Our family currently has foster dog #3. (And yes, we continue to refine our family dog alliance each time we get a new pup!) The paperwork said that Tiny was a 70-pound male who lived with six dogs. However, she turned out to be a 50-pound female who tolerates other dogs.
But she’s an absolute sweetheart! Mellow and calm, she’s completely content to sit outside by herself watching the squirrels for hours at a time. Our fostering experience with Tiny is completely different than with Sirius (who was the polar opposite of calm—we didn’t see squirrels in our backyard his entire stay with us) and Samson (who whimpered anytime we were more than three feet away from him).
What Dogs and Humans Have in Common
It’s been interesting to see how my daughters interact with each of the dogs. Sirius was our crash course in dog training. We had to learn a lot, very quickly, to keep our sanity—and the house in one piece. With Tiny, the tables turned. There’s no need for a gate. We don’t have to guard our meals or hide anything we don’t want to get chewed up. And when we go to bed, Tiny happily does too.
Simply put, Tiny, Sirius, and Samson are all very different dogs. And as a result, we’ve had to treat each of them differently in order to get them ready for their forever homes. We’ve learned that the first step to training a dog is to train the humans. A lot of times, your dog’s bad behavior is a direct reaction to your own behavior.
Bazooka! Can you say eye-opener?
It reminds me of managing people. Some employees require a lot of supervision. Others you can trust to do their own thing. Some need a lot of training to perform at the minimum standard for the position. Others come to your organization already exceeding your expectations.
As managers, we need to treat employees differently so they can reach their full potential. When I worked in Senator Kohl’s office, some on my team needed more direction and support than others to be successful. They were motivated in different ways and received feedback differently. As a result, I needed to change my management style to meet them where they were at (that took me years to learn—the hard way. You’re welcome!).
The Big Difference Between Dogs and Humans
When I share this with clients who lead a team, I often hear, “That sounds like it would take a lot of time and effort. It’d be easier if I could treat everyone the same—and if they just did what I told them to do!”
I agree 100%. But it doesn’t work that way. You need to address each employee differently.
Now here’s the good part. As much as you try, you can’t have a two-way conversation with a dog (sometimes that’s why they are so loveable—they can’t talk back!). But, you can have a conversation with your employees and colleagues. You don’t have to guess what they need. You can discuss it with them, ask questions, and get their feedback on what support, training or coaching would best help them succeed.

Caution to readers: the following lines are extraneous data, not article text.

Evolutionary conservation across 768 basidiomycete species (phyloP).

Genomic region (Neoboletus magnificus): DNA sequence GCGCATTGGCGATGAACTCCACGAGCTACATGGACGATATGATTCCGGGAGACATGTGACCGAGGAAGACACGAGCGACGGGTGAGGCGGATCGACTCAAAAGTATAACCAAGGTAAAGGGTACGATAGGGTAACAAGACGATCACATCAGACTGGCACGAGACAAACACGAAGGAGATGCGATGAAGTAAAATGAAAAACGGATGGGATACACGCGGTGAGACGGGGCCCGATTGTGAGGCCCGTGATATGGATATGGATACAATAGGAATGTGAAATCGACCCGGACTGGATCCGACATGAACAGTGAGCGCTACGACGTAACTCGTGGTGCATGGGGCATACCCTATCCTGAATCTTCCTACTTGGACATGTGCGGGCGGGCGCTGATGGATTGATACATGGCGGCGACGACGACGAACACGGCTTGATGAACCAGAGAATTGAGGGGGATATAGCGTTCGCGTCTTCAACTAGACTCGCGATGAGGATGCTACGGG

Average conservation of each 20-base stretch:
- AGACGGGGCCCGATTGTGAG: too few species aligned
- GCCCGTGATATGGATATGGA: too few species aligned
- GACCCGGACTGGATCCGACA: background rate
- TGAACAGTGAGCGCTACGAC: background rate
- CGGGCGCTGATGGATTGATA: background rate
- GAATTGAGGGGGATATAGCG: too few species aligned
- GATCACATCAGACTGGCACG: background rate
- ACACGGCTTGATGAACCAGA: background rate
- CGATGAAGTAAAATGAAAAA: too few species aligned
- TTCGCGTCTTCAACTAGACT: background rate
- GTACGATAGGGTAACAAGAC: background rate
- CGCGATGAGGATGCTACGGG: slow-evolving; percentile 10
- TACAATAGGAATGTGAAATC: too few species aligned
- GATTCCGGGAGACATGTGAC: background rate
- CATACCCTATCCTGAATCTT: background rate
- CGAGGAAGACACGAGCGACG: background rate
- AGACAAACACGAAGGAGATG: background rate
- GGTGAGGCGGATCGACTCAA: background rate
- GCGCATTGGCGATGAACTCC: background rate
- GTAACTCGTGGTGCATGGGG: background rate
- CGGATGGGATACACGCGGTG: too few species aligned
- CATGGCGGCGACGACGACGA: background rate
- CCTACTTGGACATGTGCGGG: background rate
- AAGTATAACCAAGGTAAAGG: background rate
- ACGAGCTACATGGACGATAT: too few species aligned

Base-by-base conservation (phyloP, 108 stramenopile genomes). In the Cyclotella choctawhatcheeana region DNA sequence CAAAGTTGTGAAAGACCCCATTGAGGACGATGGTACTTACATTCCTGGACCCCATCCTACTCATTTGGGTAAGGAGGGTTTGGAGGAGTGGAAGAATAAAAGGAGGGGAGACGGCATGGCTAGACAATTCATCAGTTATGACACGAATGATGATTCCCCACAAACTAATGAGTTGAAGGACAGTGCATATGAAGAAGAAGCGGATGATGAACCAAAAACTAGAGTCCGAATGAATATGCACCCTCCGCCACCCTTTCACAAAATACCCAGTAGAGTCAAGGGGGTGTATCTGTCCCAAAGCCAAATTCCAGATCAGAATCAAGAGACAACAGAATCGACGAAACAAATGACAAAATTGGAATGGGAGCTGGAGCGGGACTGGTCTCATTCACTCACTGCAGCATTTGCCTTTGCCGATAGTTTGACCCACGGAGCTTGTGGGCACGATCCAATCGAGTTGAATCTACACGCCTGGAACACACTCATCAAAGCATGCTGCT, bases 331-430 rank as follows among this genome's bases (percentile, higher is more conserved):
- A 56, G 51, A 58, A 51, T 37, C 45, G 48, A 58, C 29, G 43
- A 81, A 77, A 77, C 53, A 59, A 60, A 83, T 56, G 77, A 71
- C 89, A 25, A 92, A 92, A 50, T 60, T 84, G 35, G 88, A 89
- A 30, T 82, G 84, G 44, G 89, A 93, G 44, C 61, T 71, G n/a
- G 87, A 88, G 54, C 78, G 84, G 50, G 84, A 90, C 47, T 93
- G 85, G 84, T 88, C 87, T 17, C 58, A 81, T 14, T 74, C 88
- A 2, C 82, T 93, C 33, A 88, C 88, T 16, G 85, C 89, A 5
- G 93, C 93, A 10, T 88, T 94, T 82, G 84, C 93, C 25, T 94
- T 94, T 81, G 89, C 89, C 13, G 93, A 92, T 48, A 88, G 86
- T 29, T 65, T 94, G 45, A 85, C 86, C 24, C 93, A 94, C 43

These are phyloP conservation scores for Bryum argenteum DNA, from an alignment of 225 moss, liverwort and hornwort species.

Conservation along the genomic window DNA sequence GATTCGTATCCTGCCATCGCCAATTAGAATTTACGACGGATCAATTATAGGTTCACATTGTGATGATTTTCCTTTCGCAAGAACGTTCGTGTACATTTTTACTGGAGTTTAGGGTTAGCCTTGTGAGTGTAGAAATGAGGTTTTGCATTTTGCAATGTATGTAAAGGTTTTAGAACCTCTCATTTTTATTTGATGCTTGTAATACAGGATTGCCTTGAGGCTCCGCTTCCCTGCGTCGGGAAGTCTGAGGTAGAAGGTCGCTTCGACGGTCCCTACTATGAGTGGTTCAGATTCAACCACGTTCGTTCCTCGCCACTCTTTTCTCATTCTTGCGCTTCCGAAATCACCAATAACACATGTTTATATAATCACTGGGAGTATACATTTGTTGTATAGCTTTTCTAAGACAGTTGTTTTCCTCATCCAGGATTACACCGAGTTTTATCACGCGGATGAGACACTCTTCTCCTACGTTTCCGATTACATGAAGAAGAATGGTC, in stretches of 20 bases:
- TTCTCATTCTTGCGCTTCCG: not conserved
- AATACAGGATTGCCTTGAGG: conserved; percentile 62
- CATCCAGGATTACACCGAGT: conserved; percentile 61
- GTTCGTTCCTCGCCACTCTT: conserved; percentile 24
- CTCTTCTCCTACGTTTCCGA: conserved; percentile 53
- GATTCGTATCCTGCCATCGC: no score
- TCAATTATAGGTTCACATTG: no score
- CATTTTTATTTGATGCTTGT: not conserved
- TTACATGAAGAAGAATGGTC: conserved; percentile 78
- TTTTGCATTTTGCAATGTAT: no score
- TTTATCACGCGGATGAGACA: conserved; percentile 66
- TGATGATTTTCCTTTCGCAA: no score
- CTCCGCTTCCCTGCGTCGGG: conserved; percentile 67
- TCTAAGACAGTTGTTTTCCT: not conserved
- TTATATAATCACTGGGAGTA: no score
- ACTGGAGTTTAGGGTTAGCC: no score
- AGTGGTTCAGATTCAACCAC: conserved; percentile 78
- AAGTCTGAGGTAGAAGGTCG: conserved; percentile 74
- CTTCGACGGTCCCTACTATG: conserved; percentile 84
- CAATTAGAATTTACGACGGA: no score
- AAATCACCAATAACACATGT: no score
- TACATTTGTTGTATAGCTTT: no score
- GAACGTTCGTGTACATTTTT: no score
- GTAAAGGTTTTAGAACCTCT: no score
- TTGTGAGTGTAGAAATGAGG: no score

It’s Time to Talk About It
The girls quickly learned that just leaving Samson in the crate—and telling him to go to sleep—didn’t work. What did work? Starting with ten minutes in the crate and slowly building up until he could successfully stay in it the entire night. Giving lots of positive reinforcement. And moving the crate further and further away each night. It took dedicated effort and consistency. And it paid off!
What can you do to provide support to your employees so they can eventually fly solo? Don’t just tell them what they need to do. Have the conversation and find out what they need to be successful. Then honor it. Start small and be consistent. It might take more time, but it will yield better results in the long run. It will pay off!
One-Minute Thoughtfully Fit Workout
For your one-minute workout this week, pick a colleague to have a conversation with, and ask them this question:
What’s one thing I could do (or could stop doing) that would help you be more successful?
Then listen. And repeat back what you heard.
P.S. Our Thoughtfully Fit Leadership: Increase Your Impact series is starting again in January! Visit our website to learn more about the program and sign up to be the first to find out when registration opens. (We expect the class to sell out!)
I want to give a shout out to Fetch Wisconsin. We’ve been a Fetch foster family since March, and I cannot recommend them enough. The support and resources they provide have been invaluable as we learn to care for each of our foster dogs. If you’re interested in fostering or adopting a dog, check them out!